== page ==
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Eur J Nucl Med Mol Imaging ; 48(13): 4318-4330, 2021 12.
Article in English | MEDLINE | ID: covidwho-1274812


AIM: As a follow-up to the international survey conducted by the International Atomic Energy Agency (IAEA) in April 2020, this survey aims to provide a situational snapshot of the COVID-19 impact on nuclear medicine services worldwide, 1 year later. The survey was designed to determine the impact of the pandemic at two specific time points: June and October 2020, and compare them to the previously collected data. MATERIALS AND METHODS: A web-based questionnaire, in the same format as the April 2020 survey was disseminated to nuclear medicine facilities worldwide. Survey data was collected using a secure software platform hosted by the IAEA; it was made available for 6 weeks, from November 23 to December 31, 2020. RESULTS: From 505 replies received from 96 countries, data was extracted from 355 questionnaires (of which 338 were fully completed). The responses came from centres across varying regions of the world and with heterogeneous income distributions. Regional differences and challenges across the world were identified and analysed. Globally, the volume of nuclear medicine procedures decreased by 73.3% in June 2020 and 56.9% in October 2020. Among the nuclear medicine procedures, oncological PET studies showed less of a decline in utilization compared to conventional nuclear medicine, particularly nuclear cardiology. The negative impact was also significantly less pronounced in high-income countries. A trend towards a gradual return to the pre-COVID-19 situation of the supply chains of radioisotopes, generators, and other essential materials was evident. CONCLUSION: The year 2020 has a significant decrease in nuclear medicine diagnostic and therapeutic procedures as a result of the pandemic-related challenges. In June, the global decline recorded in the survey was greater than in October when the situation began to show improvement. However, the total number of procedures remained below those recorded in April 2020 and fell to less than half of the volumes normally carried out pre-pandemic.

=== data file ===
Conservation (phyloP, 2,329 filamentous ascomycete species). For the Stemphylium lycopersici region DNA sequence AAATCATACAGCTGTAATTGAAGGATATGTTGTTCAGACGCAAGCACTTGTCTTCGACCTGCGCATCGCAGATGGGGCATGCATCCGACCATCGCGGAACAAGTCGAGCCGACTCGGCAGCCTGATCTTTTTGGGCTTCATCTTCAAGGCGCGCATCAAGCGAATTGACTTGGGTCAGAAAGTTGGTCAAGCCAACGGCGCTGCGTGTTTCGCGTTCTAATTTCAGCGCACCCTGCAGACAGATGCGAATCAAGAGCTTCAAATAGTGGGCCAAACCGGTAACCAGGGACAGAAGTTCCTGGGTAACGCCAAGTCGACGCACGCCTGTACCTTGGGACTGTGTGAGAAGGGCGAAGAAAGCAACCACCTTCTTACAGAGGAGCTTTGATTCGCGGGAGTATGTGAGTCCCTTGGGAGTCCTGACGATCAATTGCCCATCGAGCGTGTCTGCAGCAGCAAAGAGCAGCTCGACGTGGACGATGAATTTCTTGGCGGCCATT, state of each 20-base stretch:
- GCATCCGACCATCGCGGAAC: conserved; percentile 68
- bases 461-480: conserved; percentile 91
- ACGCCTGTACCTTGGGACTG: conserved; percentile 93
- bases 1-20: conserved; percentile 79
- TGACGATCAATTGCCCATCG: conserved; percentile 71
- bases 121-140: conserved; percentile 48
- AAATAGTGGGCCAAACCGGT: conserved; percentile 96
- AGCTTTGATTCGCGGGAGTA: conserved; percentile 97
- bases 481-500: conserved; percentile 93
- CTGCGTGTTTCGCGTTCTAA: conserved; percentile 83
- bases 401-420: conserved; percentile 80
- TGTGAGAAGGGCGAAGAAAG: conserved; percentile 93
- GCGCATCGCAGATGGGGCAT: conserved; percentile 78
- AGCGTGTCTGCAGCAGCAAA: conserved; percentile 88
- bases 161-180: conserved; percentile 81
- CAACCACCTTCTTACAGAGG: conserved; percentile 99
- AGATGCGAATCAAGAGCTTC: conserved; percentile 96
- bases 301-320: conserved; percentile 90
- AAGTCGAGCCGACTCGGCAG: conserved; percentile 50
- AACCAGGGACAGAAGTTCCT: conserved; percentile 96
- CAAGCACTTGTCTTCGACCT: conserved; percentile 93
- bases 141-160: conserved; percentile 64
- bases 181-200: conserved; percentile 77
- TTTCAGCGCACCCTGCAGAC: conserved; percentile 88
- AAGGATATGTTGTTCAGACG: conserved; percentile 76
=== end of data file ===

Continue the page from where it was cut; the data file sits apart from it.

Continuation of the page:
COVID-19 , Nuclear Medicine , Follow-Up Studies , Humans , SARS-CoV-2 , Surveys and Questionnaires